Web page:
OCRF & Ovarian Cancer National Alliance are now one strong, united, inspiring voice!
Ovarian Cancer Research Fund (OCRF) and the Ovarian Cancer National Alliance (OCNA) have led the way in advocacy, research and support for patients and their families for over 22 years. As of January 2016, we are pleased to announce we are joining together to form Ovarian Cancer Research Fund Alliance (OCRFA), the largest global organization dedicated to advancing ovarian cancer research while supporting women and their families. Read the exciting news!


Survivor Stories / Tributes

Lizzie Mae Davidson

Personal Description:


I dedicate my journey to all the warriors who have gone on before me, I also dedicate it to my family they are a great support and I love them.

Personal Description:

11 JULY 2012

My Journey
My name is Cheryl Schneider; my journey began on the afternoon of August 2, 1999. Prior to this date I had undergone a minor procedure (oophorectomy) March 1999 at this time there was no signs/symptoms of ovarian cancer, from March to July 1999 I suffered with severe abdominal pain when my menstrual cycle began and the Doctor had me undergo an ultrasound and discovered a shady area near my ovaries and decided to remove the other fallopian tube, upon my post op visit the Doctor discovered that the cancer appeared with in those 4 months. So began the battle to overcome Ovarian Cancer (serous cell carcinoma stage IIIB)
I was referred me to Women and Infants Hospital in Providence RI, to which I am still a patient. My first consultation outlined my treatment plan; I was introduced the Taxol/cisplatnin, I don’t quite remember the schedule, but this is when we realized just how sensitive I am to meds. I reacted to them and was then switched to another set of chemo (carboplatnin) to which I reacted. I was often referred to the “DRAMA QUEEN” because I reacted to just about every chemo; I the pain had become so unbearable by mid November I was just so very uncomfortable and the Doctor he decided to move the surgery up, so on Nov. 21, 1999 I had a full hysterectomy I had five tumors that were pressing against the ovaries/uterus. The regimen for chemo began again and I continued to have reactions to all of them in one way or another. Sometime in January 2000 I had to undergo a bowel resection/debulking the cancer found its way to a portion of my intestines; and so at this point the Dr’s had to find a regimen of chemo that would work so I would have to go in very early in the morning and they would put me to sleep and drop the chemo at 28 milliliters. My body tolerated this and so the treatments went on for approx 12 wks, 2x wkly. (I think) so from 2000 to present I have had 4-6 reoccurrences that required surgery and follow up chemo and radiation. I was first introduced to radiation in 2007, the cancer had returned only this time it was in the vaginal wall upon completion of surgery I underwent vaginal radiation for approx 6wks.
Throughout this process I would not have been able to manage without my FAITH, my family and friends. My most recent reoccurrence began in Sept 2009, the CA125 has never been a good marker for me, so whenever the cancer presented itself I would know because of how I felt, but at any rate I was having abdominal pain and thought maybe it was my gall bladder went through a bunch of test only to find out that the cancer reappeared in the abdominal rectus muscle so from there I had surgery and after about 4 months I started having the same pain and had a CT scan only to find out that the cancer was back in the rectus muscle and my Doctor decided to start me on a regimen of chemo needless to say I reacted to all of them and suffered more side effects so this ended my chemo treatment and he presented my case to the tumor board and decided to treat me with radiation. This involved several minor procedures to place the gold seeds in my abdomen area and measure the capacity of treatments and how long it would take. The scheduled regimen worked out to be daily treatments for 5-7 weeks. Since then I am monitored by CT SCANS and follow up appointments approx every 3months or sooner. I have good days and bad days, often times I am tired, but I managed to make it through. Sharing our stories encourages others and helps us to heal. Please don’t allow this ugly disease to intimidate you. Fight and advocate for yourself as much as you can. Thank you for allowing me to share my journey and testimony.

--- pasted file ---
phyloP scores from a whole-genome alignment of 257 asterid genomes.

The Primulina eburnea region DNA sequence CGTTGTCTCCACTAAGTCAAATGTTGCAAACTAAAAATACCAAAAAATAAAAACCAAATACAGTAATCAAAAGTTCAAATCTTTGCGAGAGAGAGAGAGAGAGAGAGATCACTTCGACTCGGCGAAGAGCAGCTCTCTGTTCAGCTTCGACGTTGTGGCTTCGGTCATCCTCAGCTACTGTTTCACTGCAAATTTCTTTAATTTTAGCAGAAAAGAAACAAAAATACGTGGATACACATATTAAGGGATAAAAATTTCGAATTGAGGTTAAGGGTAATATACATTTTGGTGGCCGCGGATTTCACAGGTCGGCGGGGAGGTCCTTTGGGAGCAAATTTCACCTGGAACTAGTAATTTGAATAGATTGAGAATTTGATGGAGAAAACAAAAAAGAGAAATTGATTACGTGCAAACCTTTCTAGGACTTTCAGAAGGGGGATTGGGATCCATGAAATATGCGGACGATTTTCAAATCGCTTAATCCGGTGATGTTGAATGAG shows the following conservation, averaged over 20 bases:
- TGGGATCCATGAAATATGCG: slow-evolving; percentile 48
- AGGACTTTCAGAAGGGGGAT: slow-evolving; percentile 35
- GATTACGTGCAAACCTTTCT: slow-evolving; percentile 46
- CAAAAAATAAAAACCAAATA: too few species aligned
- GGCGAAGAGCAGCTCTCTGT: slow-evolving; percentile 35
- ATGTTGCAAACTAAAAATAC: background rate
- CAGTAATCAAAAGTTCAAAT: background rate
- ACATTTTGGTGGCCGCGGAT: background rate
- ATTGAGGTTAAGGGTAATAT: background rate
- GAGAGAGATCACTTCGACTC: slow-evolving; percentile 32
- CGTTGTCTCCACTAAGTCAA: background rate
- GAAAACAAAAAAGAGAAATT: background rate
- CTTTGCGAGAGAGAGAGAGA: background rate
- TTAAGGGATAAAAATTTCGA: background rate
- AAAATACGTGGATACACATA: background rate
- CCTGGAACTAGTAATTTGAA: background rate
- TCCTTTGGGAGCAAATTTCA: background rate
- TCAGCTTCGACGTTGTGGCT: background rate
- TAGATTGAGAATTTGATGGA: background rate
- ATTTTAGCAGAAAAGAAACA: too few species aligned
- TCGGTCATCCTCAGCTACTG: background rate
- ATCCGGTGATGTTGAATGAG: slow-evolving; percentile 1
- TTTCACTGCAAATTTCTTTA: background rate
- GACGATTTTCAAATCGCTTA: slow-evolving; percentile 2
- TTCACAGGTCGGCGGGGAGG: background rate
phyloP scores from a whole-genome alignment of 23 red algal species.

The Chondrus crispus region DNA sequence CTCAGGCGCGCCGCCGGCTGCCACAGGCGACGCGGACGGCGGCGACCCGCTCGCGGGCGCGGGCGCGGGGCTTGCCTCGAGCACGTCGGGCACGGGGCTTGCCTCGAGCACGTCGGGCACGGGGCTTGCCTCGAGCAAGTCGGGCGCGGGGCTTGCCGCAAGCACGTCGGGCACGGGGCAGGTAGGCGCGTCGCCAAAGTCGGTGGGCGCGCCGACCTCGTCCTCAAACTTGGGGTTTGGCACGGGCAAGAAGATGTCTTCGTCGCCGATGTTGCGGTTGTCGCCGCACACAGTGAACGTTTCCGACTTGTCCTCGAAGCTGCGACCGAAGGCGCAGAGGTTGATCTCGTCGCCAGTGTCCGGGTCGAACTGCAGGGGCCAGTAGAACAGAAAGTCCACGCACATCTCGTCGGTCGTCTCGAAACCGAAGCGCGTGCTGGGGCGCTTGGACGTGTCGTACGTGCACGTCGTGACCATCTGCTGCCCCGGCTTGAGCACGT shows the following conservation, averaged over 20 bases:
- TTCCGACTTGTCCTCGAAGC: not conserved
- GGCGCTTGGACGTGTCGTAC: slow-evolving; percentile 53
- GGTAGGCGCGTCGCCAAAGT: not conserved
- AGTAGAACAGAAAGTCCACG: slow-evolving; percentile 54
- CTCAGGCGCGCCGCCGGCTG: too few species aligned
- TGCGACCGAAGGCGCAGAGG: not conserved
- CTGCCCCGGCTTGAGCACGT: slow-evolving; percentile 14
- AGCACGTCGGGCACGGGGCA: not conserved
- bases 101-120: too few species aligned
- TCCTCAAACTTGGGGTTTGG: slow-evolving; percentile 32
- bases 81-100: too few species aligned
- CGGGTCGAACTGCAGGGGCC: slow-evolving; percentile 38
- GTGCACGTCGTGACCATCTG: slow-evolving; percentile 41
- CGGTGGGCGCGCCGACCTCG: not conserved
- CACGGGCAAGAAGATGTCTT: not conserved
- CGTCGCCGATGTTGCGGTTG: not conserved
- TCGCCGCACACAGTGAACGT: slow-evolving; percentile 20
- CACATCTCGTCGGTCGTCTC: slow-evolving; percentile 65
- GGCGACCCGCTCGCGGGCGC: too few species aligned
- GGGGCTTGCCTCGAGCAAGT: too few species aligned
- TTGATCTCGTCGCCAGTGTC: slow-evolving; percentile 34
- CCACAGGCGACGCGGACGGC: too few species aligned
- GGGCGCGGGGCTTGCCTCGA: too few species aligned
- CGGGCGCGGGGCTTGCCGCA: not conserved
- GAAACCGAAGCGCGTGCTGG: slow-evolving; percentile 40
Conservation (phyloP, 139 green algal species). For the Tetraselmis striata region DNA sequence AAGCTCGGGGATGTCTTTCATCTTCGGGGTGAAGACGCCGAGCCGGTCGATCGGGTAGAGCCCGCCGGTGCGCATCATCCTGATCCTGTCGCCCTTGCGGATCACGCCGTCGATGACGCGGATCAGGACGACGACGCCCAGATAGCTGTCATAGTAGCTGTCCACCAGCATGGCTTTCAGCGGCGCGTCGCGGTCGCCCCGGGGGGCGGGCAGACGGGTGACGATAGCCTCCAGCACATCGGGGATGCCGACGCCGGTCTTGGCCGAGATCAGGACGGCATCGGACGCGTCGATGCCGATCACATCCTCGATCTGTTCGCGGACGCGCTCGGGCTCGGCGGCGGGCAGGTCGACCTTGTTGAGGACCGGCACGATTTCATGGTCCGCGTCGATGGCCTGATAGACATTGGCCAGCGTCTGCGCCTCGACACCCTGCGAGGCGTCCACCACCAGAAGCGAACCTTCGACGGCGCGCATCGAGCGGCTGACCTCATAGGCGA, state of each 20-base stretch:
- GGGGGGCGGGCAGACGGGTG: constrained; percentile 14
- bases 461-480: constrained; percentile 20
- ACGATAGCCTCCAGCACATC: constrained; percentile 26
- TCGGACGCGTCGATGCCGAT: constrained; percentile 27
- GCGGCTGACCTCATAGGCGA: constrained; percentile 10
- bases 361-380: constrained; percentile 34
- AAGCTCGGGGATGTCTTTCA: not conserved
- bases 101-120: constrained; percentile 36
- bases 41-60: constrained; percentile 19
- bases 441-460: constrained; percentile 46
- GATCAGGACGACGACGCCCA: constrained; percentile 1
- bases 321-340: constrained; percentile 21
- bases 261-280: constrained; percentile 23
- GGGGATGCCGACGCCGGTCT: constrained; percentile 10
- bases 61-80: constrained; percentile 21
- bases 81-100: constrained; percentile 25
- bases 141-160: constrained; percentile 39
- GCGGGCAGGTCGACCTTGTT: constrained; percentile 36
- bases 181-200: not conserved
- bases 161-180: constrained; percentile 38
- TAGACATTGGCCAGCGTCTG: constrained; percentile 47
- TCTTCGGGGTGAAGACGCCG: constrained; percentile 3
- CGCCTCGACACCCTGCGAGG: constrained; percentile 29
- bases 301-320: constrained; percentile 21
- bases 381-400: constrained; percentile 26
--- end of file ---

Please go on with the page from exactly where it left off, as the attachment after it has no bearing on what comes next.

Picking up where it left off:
As of today, I have been dealing with another reoccurence presently it is in the lining of the liver, but I believe God for healing and strength.

Cheryl Schneider
Norwich, CT

Last updated on: 07/11/2012


To soulwinnersim .Please cidsoner changing your outlook for your wife’s sake. Her beauty certainly goes deeper than her outward appearance?? I fear she will pick up on your criticism and have yet another thing to worry about. Your focus should be on the health that chemo will bring her, and not the temporary hair loss she will experience. Assure her she is beautiful bald or not. She needs your support right now, not your judgement. Please do not put her through that. she deserves that.

Mike Mike – 07/28/2012